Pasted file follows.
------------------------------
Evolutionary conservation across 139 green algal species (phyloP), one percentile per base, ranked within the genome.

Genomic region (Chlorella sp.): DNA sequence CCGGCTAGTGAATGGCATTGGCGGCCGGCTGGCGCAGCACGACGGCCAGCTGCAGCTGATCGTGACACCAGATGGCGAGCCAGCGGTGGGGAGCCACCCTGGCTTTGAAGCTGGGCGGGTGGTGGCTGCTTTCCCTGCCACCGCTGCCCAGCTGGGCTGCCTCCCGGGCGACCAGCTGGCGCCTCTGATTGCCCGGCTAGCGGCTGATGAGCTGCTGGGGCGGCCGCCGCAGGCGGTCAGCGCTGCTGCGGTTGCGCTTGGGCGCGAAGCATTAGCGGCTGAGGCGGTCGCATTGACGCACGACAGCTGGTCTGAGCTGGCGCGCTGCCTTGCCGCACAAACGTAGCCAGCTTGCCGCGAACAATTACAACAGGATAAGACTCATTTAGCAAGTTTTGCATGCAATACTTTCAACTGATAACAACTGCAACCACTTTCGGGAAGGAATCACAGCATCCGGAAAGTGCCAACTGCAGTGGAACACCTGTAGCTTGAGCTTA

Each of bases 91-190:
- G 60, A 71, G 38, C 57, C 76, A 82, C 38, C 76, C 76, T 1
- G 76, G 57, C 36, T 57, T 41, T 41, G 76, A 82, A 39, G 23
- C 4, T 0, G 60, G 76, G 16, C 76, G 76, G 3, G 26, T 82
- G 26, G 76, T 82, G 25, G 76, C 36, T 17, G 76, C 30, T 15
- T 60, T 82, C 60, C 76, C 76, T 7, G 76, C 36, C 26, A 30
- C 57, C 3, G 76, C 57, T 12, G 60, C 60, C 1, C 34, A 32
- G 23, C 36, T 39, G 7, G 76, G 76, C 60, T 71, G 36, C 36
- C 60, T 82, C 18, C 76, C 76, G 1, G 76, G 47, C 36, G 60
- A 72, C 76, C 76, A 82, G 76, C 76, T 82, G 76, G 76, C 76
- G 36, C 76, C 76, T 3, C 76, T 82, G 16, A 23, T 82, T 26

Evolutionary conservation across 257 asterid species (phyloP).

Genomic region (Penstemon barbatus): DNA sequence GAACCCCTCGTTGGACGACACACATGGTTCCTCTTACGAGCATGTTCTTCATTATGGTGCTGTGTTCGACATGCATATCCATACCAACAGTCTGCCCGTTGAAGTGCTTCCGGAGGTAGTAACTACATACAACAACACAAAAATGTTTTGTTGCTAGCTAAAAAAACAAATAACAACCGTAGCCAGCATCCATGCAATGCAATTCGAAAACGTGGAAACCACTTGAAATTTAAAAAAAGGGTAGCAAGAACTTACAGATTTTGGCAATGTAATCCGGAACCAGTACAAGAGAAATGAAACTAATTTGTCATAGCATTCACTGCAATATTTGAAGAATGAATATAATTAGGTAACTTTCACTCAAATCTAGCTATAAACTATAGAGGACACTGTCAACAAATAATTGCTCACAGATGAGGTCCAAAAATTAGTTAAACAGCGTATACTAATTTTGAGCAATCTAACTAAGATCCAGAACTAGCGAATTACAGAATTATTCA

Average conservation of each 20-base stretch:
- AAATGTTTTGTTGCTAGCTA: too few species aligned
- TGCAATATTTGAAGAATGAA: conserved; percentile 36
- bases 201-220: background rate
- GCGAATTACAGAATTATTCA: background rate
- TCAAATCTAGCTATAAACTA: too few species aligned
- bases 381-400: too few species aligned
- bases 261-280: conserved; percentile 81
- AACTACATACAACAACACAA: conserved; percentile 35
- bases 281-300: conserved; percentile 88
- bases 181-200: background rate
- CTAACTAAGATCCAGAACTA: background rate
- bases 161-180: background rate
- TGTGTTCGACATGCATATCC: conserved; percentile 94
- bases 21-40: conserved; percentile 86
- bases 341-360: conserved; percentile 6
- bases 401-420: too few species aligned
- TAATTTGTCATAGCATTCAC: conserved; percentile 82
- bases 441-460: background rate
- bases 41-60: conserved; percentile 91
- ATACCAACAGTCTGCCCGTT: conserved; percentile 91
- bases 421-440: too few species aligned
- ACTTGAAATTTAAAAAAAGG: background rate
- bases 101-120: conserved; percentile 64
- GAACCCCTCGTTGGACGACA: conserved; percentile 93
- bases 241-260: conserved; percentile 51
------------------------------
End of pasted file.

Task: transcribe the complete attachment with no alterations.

Evolutionary conservation across 139 green algal species (phyloP), one percentile per base, ranked within the genome.

Genomic region (Chlorella sp.): DNA sequence CCGGCTAGTGAATGGCATTGGCGGCCGGCTGGCGCAGCACGACGGCCAGCTGCAGCTGATCGTGACACCAGATGGCGAGCCAGCGGTGGGGAGCCACCCTGGCTTTGAAGCTGGGCGGGTGGTGGCTGCTTTCCCTGCCACCGCTGCCCAGCTGGGCTGCCTCCCGGGCGACCAGCTGGCGCCTCTGATTGCCCGGCTAGCGGCTGATGAGCTGCTGGGGCGGCCGCCGCAGGCGGTCAGCGCTGCTGCGGTTGCGCTTGGGCGCGAAGCATTAGCGGCTGAGGCGGTCGCATTGACGCACGACAGCTGGTCTGAGCTGGCGCGCTGCCTTGCCGCACAAACGTAGCCAGCTTGCCGCGAACAATTACAACAGGATAAGACTCATTTAGCAAGTTTTGCATGCAATACTTTCAACTGATAACAACTGCAACCACTTTCGGGAAGGAATCACAGCATCCGGAAAGTGCCAACTGCAGTGGAACACCTGTAGCTTGAGCTTA

Each of bases 91-190:
- G 60, A 71, G 38, C 57, C 76, A 82, C 38, C 76, C 76, T 1
- G 76, G 57, C 36, T 57, T 41, T 41, G 76, A 82, A 39, G 23
- C 4, T 0, G 60, G 76, G 16, C 76, G 76, G 3, G 26, T 82
- G 26, G 76, T 82, G 25, G 76, C 36, T 17, G 76, C 30, T 15
- T 60, T 82, C 60, C 76, C 76, T 7, G 76, C 36, C 26, A 30
- C 57, C 3, G 76, C 57, T 12, G 60, C 60, C 1, C 34, A 32
- G 23, C 36, T 39, G 7, G 76, G 76, C 60, T 71, G 36, C 36
- C 60, T 82, C 18, C 76, C 76, G 1, G 76, G 47, C 36, G 60
- A 72, C 76, C 76, A 82, G 76, C 76, T 82, G 76, G 76, C 76
- G 36, C 76, C 76, T 3, C 76, T 82, G 16, A 23, T 82, T 26

Evolutionary conservation across 257 asterid species (phyloP).

Genomic region (Penstemon barbatus): DNA sequence GAACCCCTCGTTGGACGACACACATGGTTCCTCTTACGAGCATGTTCTTCATTATGGTGCTGTGTTCGACATGCATATCCATACCAACAGTCTGCCCGTTGAAGTGCTTCCGGAGGTAGTAACTACATACAACAACACAAAAATGTTTTGTTGCTAGCTAAAAAAACAAATAACAACCGTAGCCAGCATCCATGCAATGCAATTCGAAAACGTGGAAACCACTTGAAATTTAAAAAAAGGGTAGCAAGAACTTACAGATTTTGGCAATGTAATCCGGAACCAGTACAAGAGAAATGAAACTAATTTGTCATAGCATTCACTGCAATATTTGAAGAATGAATATAATTAGGTAACTTTCACTCAAATCTAGCTATAAACTATAGAGGACACTGTCAACAAATAATTGCTCACAGATGAGGTCCAAAAATTAGTTAAACAGCGTATACTAATTTTGAGCAATCTAACTAAGATCCAGAACTAGCGAATTACAGAATTATTCA

Average conservation of each 20-base stretch:
- AAATGTTTTGTTGCTAGCTA: too few species aligned
- TGCAATATTTGAAGAATGAA: conserved; percentile 36
- bases 201-220: background rate
- GCGAATTACAGAATTATTCA: background rate
- TCAAATCTAGCTATAAACTA: too few species aligned
- bases 381-400: too few species aligned
- bases 261-280: conserved; percentile 81
- AACTACATACAACAACACAA: conserved; percentile 35
- bases 281-300: conserved; percentile 88
- bases 181-200: background rate
- CTAACTAAGATCCAGAACTA: background rate
- bases 161-180: background rate
- TGTGTTCGACATGCATATCC: conserved; percentile 94
- bases 21-40: conserved; percentile 86
- bases 341-360: conserved; percentile 6
- bases 401-420: too few species aligned
- TAATTTGTCATAGCATTCAC: conserved; percentile 82
- bases 441-460: background rate
- bases 41-60: conserved; percentile 91
- ATACCAACAGTCTGCCCGTT: conserved; percentile 91
- bases 421-440: too few species aligned
- ACTTGAAATTTAAAAAAAGG: background rate
- bases 101-120: conserved; percentile 64
- GAACCCCTCGTTGGACGACA: conserved; percentile 93
- bases 241-260: conserved; percentile 51